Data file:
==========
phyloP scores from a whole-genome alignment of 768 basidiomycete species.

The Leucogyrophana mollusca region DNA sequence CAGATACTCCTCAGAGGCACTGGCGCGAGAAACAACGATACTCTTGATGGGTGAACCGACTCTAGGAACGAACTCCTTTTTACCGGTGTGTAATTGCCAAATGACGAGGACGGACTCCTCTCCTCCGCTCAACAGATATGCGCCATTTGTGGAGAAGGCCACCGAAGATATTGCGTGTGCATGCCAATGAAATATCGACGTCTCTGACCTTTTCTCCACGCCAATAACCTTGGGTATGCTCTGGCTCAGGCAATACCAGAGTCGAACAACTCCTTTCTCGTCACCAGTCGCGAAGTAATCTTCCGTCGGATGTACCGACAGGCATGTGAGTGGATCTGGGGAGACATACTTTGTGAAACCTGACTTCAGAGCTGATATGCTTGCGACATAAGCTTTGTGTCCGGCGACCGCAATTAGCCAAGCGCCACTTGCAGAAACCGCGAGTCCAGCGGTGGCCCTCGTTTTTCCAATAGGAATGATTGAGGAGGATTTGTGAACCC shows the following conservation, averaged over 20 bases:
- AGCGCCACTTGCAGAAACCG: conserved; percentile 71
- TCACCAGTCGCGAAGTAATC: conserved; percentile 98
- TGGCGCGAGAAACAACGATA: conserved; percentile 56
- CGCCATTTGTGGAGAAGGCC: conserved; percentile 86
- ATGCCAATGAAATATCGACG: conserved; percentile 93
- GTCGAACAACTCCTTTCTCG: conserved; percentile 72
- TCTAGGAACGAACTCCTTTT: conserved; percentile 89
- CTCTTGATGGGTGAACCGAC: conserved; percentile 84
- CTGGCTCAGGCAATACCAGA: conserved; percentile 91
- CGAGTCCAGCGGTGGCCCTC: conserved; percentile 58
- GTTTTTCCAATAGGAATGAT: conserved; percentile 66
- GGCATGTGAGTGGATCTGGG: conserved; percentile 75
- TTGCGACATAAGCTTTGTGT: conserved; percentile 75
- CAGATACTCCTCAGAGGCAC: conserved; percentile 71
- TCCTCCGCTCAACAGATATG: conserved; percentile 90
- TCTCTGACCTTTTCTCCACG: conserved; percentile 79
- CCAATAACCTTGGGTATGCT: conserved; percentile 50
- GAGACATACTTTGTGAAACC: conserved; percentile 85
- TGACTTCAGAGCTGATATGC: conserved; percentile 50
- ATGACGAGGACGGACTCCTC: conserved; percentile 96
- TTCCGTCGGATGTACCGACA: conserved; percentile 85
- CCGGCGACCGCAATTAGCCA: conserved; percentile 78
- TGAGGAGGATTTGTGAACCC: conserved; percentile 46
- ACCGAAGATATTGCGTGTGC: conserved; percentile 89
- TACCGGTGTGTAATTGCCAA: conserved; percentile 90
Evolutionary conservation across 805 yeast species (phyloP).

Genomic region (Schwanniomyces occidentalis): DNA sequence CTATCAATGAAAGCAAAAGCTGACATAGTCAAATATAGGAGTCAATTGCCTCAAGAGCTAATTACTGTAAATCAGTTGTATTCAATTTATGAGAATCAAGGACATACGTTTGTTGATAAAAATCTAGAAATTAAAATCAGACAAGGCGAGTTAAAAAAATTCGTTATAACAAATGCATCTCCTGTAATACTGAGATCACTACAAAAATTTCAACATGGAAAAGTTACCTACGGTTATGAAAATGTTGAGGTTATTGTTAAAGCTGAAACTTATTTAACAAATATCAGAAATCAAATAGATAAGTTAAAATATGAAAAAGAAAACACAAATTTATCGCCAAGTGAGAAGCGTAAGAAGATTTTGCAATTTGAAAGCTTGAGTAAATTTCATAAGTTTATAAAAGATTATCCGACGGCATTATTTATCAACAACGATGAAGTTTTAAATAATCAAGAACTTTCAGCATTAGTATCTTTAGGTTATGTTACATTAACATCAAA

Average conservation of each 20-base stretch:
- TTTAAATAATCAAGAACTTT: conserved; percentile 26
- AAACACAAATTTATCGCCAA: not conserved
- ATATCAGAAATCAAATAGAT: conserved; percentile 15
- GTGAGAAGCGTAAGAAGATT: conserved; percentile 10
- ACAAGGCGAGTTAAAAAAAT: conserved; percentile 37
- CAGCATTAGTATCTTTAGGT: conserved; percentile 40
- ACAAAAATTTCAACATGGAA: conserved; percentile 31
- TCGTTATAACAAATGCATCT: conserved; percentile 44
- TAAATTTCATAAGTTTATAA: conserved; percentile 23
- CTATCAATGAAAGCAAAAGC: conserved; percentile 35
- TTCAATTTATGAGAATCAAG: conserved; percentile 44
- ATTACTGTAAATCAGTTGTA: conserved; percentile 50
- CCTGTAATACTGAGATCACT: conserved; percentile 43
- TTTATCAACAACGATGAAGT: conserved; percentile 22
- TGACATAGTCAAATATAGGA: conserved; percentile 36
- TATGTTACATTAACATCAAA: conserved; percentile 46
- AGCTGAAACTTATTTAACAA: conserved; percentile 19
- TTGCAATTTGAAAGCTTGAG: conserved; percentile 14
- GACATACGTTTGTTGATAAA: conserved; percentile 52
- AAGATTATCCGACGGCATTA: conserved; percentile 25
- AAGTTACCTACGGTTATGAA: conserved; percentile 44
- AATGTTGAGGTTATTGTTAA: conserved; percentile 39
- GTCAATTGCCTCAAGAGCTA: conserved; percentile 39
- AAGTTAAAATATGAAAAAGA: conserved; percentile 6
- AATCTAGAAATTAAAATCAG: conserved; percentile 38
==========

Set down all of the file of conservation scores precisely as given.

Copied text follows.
phyloP scores from a whole-genome alignment of 768 basidiomycete species.

The Leucogyrophana mollusca region DNA sequence CAGATACTCCTCAGAGGCACTGGCGCGAGAAACAACGATACTCTTGATGGGTGAACCGACTCTAGGAACGAACTCCTTTTTACCGGTGTGTAATTGCCAAATGACGAGGACGGACTCCTCTCCTCCGCTCAACAGATATGCGCCATTTGTGGAGAAGGCCACCGAAGATATTGCGTGTGCATGCCAATGAAATATCGACGTCTCTGACCTTTTCTCCACGCCAATAACCTTGGGTATGCTCTGGCTCAGGCAATACCAGAGTCGAACAACTCCTTTCTCGTCACCAGTCGCGAAGTAATCTTCCGTCGGATGTACCGACAGGCATGTGAGTGGATCTGGGGAGACATACTTTGTGAAACCTGACTTCAGAGCTGATATGCTTGCGACATAAGCTTTGTGTCCGGCGACCGCAATTAGCCAAGCGCCACTTGCAGAAACCGCGAGTCCAGCGGTGGCCCTCGTTTTTCCAATAGGAATGATTGAGGAGGATTTGTGAACCC shows the following conservation, averaged over 20 bases:
- AGCGCCACTTGCAGAAACCG: conserved; percentile 71
- TCACCAGTCGCGAAGTAATC: conserved; percentile 98
- TGGCGCGAGAAACAACGATA: conserved; percentile 56
- CGCCATTTGTGGAGAAGGCC: conserved; percentile 86
- ATGCCAATGAAATATCGACG: conserved; percentile 93
- GTCGAACAACTCCTTTCTCG: conserved; percentile 72
- TCTAGGAACGAACTCCTTTT: conserved; percentile 89
- CTCTTGATGGGTGAACCGAC: conserved; percentile 84
- CTGGCTCAGGCAATACCAGA: conserved; percentile 91
- CGAGTCCAGCGGTGGCCCTC: conserved; percentile 58
- GTTTTTCCAATAGGAATGAT: conserved; percentile 66
- GGCATGTGAGTGGATCTGGG: conserved; percentile 75
- TTGCGACATAAGCTTTGTGT: conserved; percentile 75
- CAGATACTCCTCAGAGGCAC: conserved; percentile 71
- TCCTCCGCTCAACAGATATG: conserved; percentile 90
- TCTCTGACCTTTTCTCCACG: conserved; percentile 79
- CCAATAACCTTGGGTATGCT: conserved; percentile 50
- GAGACATACTTTGTGAAACC: conserved; percentile 85
- TGACTTCAGAGCTGATATGC: conserved; percentile 50
- ATGACGAGGACGGACTCCTC: conserved; percentile 96
- TTCCGTCGGATGTACCGACA: conserved; percentile 85
- CCGGCGACCGCAATTAGCCA: conserved; percentile 78
- TGAGGAGGATTTGTGAACCC: conserved; percentile 46
- ACCGAAGATATTGCGTGTGC: conserved; percentile 89
- TACCGGTGTGTAATTGCCAA: conserved; percentile 90
Evolutionary conservation across 805 yeast species (phyloP).

Genomic region (Schwanniomyces occidentalis): DNA sequence CTATCAATGAAAGCAAAAGCTGACATAGTCAAATATAGGAGTCAATTGCCTCAAGAGCTAATTACTGTAAATCAGTTGTATTCAATTTATGAGAATCAAGGACATACGTTTGTTGATAAAAATCTAGAAATTAAAATCAGACAAGGCGAGTTAAAAAAATTCGTTATAACAAATGCATCTCCTGTAATACTGAGATCACTACAAAAATTTCAACATGGAAAAGTTACCTACGGTTATGAAAATGTTGAGGTTATTGTTAAAGCTGAAACTTATTTAACAAATATCAGAAATCAAATAGATAAGTTAAAATATGAAAAAGAAAACACAAATTTATCGCCAAGTGAGAAGCGTAAGAAGATTTTGCAATTTGAAAGCTTGAGTAAATTTCATAAGTTTATAAAAGATTATCCGACGGCATTATTTATCAACAACGATGAAGTTTTAAATAATCAAGAACTTTCAGCATTAGTATCTTTAGGTTATGTTACATTAACATCAAA

Average conservation of each 20-base stretch:
- TTTAAATAATCAAGAACTTT: conserved; percentile 26
- AAACACAAATTTATCGCCAA: not conserved
- ATATCAGAAATCAAATAGAT: conserved; percentile 15
- GTGAGAAGCGTAAGAAGATT: conserved; percentile 10
- ACAAGGCGAGTTAAAAAAAT: conserved; percentile 37
- CAGCATTAGTATCTTTAGGT: conserved; percentile 40
- ACAAAAATTTCAACATGGAA: conserved; percentile 31
- TCGTTATAACAAATGCATCT: conserved; percentile 44
- TAAATTTCATAAGTTTATAA: conserved; percentile 23
- CTATCAATGAAAGCAAAAGC: conserved; percentile 35
- TTCAATTTATGAGAATCAAG: conserved; percentile 44
- ATTACTGTAAATCAGTTGTA: conserved; percentile 50
- CCTGTAATACTGAGATCACT: conserved; percentile 43
- TTTATCAACAACGATGAAGT: conserved; percentile 22
- TGACATAGTCAAATATAGGA: conserved; percentile 36
- TATGTTACATTAACATCAAA: conserved; percentile 46
- AGCTGAAACTTATTTAACAA: conserved; percentile 19
- TTGCAATTTGAAAGCTTGAG: conserved; percentile 14
- GACATACGTTTGTTGATAAA: conserved; percentile 52
- AAGATTATCCGACGGCATTA: conserved; percentile 25
- AAGTTACCTACGGTTATGAA: conserved; percentile 44
- AATGTTGAGGTTATTGTTAA: conserved; percentile 39
- GTCAATTGCCTCAAGAGCTA: conserved; percentile 39
- AAGTTAAAATATGAAAAAGA: conserved; percentile 6
- AATCTAGAAATTAAAATCAG: conserved; percentile 38